TWIN REVIEWS - NON-BRIDES
Unbridaled by Eileen Rendahl
There Goes the Bride by Lori Wilde
Bride makes a mad dash out of her wedding and then tries to figure out why as she deals with life and extended family.
Bride arranges for her own kidnapping during her wedding when she can't figure out how to deal with life and extended family.
Clever title. Cartoon-like drawing of a bridal gown in a trash can - good fit between image and content.
Clever title. Partial image of departing woman in gown and veil, wearing a running shoe. Strictly speaking this is more reminiscent of the Julia Roberts movie "Runaway Bride" than the book's content, but it nevertheless underscores the title and gives the gist of the premise.
Despite her near-ludicrous departure from the ceremony, Chloe is not a ludicrous or impulsive person. She is a thoughtful person doing her best to deal with (to put it mildly) highly complex family dynamics and emotional baggage; her efforts to understand what made her take such uncharacteristic action take the length of the book, and are convincing.
The aspect Apprentice Writer liked best of Delaney's story was the striking cover.
One of AW's pet peeves is being forced to endure speaking accents for the length of a book. Just tell her when a character is first introduced that he/she speaks with a Scottish brogue or a French throatiness or a German consonant roll. Please don't make her endure endless rounds of "Och!", "Zees!", "Vich vay?", etc. This was made all the worse by the Cajun character not only persisting in his torturous accent, but made to look like an uneducated slob as well, with references to habits of urinating in the heroine's flower garden, not washing hands, leaving garbage strewn about, etc. These details were not only perplexing (they added precisely nothing to the story) but, one would imagine, unwelcome from a Cajun person's point of view given the length of time they have settled in the American South after being hounded out of more northerly parts of the Continent some centuries ago partially due to prejudices against French-speaking Acadian people. Depressing to think these generalized negative views followed them south and still persist so long after. But to be fair, this was a minor irritant; all other elements of the story worked well for AW.
Unfortunately, the same cannot be said for TGTB. Despite being competently written, the story never came together for this reader in a way that made her engage with a single character or care what happened. The best explanation that AW has is that she read the whole thing as a writer, rather than a reader. She was never able to lose herself in the story, because the sense of recognition of how the component parts were manufactured was so strong. Paranormal element - check, hero and heroine from opposite ends of social ladder and large/small family situations - check, secondary female characters lined up to be heroines in upcoming installments of the series - check, opening hook providing a dramatic moment taken from the final climactic scene - check, first meeting done in a memorable and romantic sparks flying manner - check, many long passages of hero and heroine angsting about why they were attracted to one another but couldn't be together - check. Perhaps the story would work better for readers who don't write themselves. Or like stories with much, much introspection. AW is more of a 'get on with the action' kind of girl.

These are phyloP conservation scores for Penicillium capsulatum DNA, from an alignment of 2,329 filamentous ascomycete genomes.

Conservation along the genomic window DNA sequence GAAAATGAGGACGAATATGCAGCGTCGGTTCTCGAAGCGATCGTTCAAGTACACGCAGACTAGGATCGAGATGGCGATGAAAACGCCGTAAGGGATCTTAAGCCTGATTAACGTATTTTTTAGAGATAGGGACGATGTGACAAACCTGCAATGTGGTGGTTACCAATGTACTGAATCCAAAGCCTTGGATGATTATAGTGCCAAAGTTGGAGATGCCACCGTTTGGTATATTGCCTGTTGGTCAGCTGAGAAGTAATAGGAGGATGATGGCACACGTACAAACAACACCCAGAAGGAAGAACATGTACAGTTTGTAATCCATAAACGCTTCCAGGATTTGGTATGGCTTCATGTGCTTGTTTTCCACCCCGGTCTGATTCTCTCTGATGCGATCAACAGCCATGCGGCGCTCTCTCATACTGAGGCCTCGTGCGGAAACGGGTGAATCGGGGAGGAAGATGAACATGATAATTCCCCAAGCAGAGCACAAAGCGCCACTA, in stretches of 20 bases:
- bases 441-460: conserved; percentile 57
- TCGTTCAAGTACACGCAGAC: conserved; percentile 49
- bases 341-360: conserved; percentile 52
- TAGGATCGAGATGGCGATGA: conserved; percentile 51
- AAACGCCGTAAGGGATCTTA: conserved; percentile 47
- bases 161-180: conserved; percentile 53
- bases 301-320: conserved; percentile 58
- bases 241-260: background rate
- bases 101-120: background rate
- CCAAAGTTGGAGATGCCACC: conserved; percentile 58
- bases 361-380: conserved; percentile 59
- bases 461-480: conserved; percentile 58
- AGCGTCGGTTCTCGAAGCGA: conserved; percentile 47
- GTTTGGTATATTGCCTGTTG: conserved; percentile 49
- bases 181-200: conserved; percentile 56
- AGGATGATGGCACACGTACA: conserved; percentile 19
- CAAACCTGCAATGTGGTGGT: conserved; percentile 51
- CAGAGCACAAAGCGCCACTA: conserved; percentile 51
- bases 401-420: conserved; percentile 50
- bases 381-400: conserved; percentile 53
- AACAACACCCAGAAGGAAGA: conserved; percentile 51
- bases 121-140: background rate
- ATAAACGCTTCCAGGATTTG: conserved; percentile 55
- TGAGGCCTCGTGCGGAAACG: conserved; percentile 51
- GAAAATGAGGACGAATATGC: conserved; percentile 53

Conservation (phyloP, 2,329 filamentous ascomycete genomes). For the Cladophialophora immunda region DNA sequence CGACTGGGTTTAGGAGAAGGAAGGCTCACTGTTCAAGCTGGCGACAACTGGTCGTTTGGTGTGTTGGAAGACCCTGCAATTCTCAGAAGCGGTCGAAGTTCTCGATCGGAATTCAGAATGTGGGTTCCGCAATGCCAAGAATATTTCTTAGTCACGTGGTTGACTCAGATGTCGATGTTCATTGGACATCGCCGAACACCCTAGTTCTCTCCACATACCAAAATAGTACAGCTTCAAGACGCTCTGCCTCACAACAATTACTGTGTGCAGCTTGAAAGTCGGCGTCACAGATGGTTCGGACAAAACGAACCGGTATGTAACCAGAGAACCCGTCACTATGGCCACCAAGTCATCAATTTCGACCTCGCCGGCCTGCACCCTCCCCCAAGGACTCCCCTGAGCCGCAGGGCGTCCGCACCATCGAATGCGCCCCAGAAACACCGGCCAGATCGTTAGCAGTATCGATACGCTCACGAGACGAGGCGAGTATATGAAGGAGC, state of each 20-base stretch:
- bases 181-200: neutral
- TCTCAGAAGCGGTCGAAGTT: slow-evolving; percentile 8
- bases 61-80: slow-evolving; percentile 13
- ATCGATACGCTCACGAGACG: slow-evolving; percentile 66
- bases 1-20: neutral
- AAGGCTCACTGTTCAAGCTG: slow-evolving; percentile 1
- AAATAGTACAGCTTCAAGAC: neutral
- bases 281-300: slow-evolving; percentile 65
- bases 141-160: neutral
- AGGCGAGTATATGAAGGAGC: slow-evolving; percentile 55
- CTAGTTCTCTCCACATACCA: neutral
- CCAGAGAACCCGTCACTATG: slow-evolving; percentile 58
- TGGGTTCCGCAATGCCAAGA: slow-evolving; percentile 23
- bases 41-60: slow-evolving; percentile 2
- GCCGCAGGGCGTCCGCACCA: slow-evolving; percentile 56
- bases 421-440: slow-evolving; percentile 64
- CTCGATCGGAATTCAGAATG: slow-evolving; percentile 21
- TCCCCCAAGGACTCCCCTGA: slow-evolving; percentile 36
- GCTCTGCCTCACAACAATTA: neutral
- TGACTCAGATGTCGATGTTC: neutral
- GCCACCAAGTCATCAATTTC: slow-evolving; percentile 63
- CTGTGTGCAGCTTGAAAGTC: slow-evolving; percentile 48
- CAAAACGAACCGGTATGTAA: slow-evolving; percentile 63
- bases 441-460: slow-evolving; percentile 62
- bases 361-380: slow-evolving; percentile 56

AW first encountered Eileen Rendehl's name as one of the "Literary Chicks", a now-disbanded grog (group blog) of women's fiction authors. This story was a thougtful, unpredictable, satisfying read about people one might encounter in daily life.
The claim to fame of TGTB was that as a mere concept, it had the power to unleash a bidding war for movie rights. If AW recalls correctly, there were at one point eight parties competing to secure the option before the book was even written. How can a reader resist such a story? So AW purchased the book with mucho anticipation. Though in her view the story did not live up to the clamor, she has nothing but admiration for an author who can inspire such industry reaction, and who has a few dozen printed titles under her belt.
But does it make you laugh? YES / NO
"Unbridaled" is not a laugh-out-loud, mile-a-minute story. It is quiet slice-of-life tale with moments of wry humor, such as when the heroine is called a 'wetback' by some bar patrons and wonders to herself whether she should point out what the correct ethnic slur would be in her case. AW would look forward to reading other books by this author.
"There Goes the Bride" has moments that seem intended to be funny, but didn't work that way for this reader. The way the hero and heroine meet, a wardrobe malfunction at an amusement part, the zany outfit choices of a ghost - all felt too manufactured. Based on her Two Book Rule (reading at least two before deciding to bypass an author permanently) AW would read the second in the Wedding Veil series.
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